Years ago I had this crazy idea: A sculptor is given a block of stone to work on in his studio. Somewhere on another continent, an identical block of stone is placed in some (probably rich) person's house. The sculptor starts shaping the stone on his/her own schedule, a few minutes here, a few hours there. The sculptor's motions are tracked and duplicated by robotic arms working on the second stone. So periodically, the rich patron gets to see the sculptor's work unfold at random times, and at the end is left with an identical sculpture.
I was reminded of it by watching musician Nigel Stanford's "Automatica" music video, which incorporates Kuka Robotics arms:
Enter a caption (optional)
Despite the fact that the video ends exactly the way a robophobe like me thought it would, my question to you is: Let's say the robot arms could be programmed to precisely duplicate a track recorded by your favorite musician. Not just playing the same notes, but in the same style, the exact same expression of the notes. So here are my questions:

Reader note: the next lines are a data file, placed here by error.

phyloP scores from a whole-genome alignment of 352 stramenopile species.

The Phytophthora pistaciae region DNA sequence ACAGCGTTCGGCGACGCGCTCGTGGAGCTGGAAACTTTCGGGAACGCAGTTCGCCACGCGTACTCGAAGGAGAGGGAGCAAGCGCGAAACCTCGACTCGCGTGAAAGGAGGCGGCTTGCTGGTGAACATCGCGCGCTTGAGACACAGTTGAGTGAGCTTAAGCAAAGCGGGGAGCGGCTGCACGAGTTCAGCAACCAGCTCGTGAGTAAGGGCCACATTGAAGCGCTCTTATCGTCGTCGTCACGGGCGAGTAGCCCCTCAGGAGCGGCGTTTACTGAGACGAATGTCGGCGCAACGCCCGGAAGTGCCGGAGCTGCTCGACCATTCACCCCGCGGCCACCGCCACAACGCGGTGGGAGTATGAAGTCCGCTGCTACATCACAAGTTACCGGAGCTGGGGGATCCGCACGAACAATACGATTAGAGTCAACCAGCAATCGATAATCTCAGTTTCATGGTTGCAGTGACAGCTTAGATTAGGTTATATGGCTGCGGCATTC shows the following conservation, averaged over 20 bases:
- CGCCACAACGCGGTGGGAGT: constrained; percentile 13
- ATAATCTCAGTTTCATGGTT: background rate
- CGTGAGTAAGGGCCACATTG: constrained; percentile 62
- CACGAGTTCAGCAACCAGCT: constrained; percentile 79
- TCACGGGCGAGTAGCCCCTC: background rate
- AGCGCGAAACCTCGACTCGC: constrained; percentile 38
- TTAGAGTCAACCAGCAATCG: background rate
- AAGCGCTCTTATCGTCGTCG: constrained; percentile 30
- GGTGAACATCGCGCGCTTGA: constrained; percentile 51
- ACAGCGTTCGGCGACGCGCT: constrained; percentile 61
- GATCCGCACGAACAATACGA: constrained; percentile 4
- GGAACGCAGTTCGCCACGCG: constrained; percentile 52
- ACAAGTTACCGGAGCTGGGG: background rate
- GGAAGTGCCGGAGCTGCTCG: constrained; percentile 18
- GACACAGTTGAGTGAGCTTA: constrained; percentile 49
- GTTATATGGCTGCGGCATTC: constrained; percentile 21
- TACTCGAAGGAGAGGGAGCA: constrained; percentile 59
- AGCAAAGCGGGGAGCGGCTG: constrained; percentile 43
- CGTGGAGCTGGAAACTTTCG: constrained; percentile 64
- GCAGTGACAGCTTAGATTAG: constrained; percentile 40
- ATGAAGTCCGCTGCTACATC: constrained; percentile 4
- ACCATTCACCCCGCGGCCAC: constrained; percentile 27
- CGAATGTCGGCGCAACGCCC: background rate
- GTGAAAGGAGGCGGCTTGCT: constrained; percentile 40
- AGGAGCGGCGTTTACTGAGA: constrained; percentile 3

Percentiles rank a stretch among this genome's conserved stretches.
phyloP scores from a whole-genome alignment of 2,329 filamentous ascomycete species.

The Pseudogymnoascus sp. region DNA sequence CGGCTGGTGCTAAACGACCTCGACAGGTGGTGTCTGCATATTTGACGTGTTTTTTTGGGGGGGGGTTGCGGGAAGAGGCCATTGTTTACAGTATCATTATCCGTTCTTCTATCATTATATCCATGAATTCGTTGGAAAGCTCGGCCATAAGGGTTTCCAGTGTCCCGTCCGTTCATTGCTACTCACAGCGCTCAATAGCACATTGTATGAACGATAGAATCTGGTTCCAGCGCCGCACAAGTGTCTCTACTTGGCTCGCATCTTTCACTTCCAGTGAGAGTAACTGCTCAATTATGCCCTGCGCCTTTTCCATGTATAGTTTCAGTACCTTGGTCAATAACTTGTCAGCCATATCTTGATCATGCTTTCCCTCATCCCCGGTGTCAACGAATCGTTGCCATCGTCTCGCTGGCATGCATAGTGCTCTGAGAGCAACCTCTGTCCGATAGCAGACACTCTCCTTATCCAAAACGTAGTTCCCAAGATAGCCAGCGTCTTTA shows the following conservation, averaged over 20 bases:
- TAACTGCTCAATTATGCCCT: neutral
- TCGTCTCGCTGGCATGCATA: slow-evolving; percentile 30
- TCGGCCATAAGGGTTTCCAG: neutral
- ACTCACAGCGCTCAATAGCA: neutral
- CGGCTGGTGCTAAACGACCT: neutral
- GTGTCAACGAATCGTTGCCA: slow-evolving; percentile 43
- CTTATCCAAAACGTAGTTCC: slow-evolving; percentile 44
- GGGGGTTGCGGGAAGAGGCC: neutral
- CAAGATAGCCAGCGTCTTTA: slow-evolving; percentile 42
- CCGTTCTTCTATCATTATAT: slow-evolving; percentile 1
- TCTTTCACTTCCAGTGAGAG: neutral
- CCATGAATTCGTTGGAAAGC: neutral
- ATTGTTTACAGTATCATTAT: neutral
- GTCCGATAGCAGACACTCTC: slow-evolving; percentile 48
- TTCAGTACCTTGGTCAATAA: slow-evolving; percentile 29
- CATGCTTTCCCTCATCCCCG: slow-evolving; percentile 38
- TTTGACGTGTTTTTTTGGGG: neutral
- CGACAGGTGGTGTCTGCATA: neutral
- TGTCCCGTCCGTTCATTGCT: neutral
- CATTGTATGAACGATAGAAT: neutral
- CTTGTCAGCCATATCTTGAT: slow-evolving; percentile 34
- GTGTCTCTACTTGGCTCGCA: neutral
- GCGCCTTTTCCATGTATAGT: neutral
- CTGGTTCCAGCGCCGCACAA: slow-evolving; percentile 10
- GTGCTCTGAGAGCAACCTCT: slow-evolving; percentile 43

1. Would you pay to see a live concert of your favorite musician, but with the lights out, so that no one could actually see said musician?
2. Would you pay to see a live concert of the robot arms playing, while the actual musician was in a studio miles away having his/her movements duplicated?
3. Assuming the robot arms could be programmed to duplicate performances based on audio recordings, would you pay to see a live concert of the robots playing, say, Prince? Or any deceased artist?
Most of us consume most of our music in the absence of the actual artist. The live experience is sonically very different, and then there is the thrill of being in the same space as the actual artist creating the music in real time. I'm wondering how far people will be willing to deviate from the real experience in the future.